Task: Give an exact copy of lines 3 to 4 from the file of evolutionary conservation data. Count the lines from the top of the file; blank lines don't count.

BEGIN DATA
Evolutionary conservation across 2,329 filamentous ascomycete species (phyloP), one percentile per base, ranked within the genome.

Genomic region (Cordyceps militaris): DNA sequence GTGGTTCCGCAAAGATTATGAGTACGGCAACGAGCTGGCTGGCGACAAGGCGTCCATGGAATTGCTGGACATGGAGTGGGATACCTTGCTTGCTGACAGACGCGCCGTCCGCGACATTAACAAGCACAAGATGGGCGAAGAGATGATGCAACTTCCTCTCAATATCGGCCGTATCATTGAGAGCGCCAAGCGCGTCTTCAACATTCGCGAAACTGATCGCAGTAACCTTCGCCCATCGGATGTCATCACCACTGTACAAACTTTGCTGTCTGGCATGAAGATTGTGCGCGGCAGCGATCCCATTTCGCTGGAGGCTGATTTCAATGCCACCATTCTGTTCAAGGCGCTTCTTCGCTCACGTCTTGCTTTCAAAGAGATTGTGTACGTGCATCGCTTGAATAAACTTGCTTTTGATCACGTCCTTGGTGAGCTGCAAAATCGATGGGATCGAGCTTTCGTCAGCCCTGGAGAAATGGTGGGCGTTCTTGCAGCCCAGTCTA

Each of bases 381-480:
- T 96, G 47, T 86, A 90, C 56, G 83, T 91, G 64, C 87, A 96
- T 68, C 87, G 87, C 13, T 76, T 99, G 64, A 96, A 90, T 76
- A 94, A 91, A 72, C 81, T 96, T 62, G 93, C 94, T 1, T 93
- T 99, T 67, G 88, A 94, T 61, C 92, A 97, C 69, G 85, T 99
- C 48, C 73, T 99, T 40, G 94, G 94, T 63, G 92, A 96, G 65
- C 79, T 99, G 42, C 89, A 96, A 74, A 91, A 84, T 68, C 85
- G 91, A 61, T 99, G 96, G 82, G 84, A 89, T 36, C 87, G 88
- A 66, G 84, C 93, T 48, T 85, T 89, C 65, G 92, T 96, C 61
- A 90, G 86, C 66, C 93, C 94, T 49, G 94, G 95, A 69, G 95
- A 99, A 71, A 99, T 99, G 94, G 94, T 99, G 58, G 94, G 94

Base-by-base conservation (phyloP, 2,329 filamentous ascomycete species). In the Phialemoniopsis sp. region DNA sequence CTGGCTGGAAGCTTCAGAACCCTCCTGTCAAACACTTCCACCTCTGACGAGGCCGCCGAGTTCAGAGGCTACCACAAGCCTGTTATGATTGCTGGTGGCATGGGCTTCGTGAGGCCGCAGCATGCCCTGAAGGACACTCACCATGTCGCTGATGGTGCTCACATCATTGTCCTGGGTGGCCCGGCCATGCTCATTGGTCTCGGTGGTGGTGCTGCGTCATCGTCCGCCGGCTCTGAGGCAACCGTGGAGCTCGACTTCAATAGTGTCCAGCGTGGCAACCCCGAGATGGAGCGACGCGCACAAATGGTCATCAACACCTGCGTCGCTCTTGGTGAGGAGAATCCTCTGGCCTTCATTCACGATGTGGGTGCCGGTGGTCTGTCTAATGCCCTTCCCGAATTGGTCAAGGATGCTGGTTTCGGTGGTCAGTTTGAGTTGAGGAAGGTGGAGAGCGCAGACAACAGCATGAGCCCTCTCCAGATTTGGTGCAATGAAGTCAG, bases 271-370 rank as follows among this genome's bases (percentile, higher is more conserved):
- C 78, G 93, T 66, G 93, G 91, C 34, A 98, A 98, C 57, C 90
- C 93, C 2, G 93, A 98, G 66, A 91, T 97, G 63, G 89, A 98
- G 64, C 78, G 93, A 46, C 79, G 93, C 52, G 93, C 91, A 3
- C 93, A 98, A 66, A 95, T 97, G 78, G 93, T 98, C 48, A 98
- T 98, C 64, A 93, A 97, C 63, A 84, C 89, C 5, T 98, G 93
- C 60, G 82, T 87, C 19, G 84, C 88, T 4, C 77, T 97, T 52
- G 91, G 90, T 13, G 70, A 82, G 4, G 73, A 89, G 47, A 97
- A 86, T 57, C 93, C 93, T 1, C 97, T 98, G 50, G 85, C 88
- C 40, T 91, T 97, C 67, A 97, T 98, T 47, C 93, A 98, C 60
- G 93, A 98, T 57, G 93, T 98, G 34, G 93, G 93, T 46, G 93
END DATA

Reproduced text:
Each of bases 381-480:
- T 96, G 47, T 86, A 90, C 56, G 83, T 91, G 64, C 87, A 96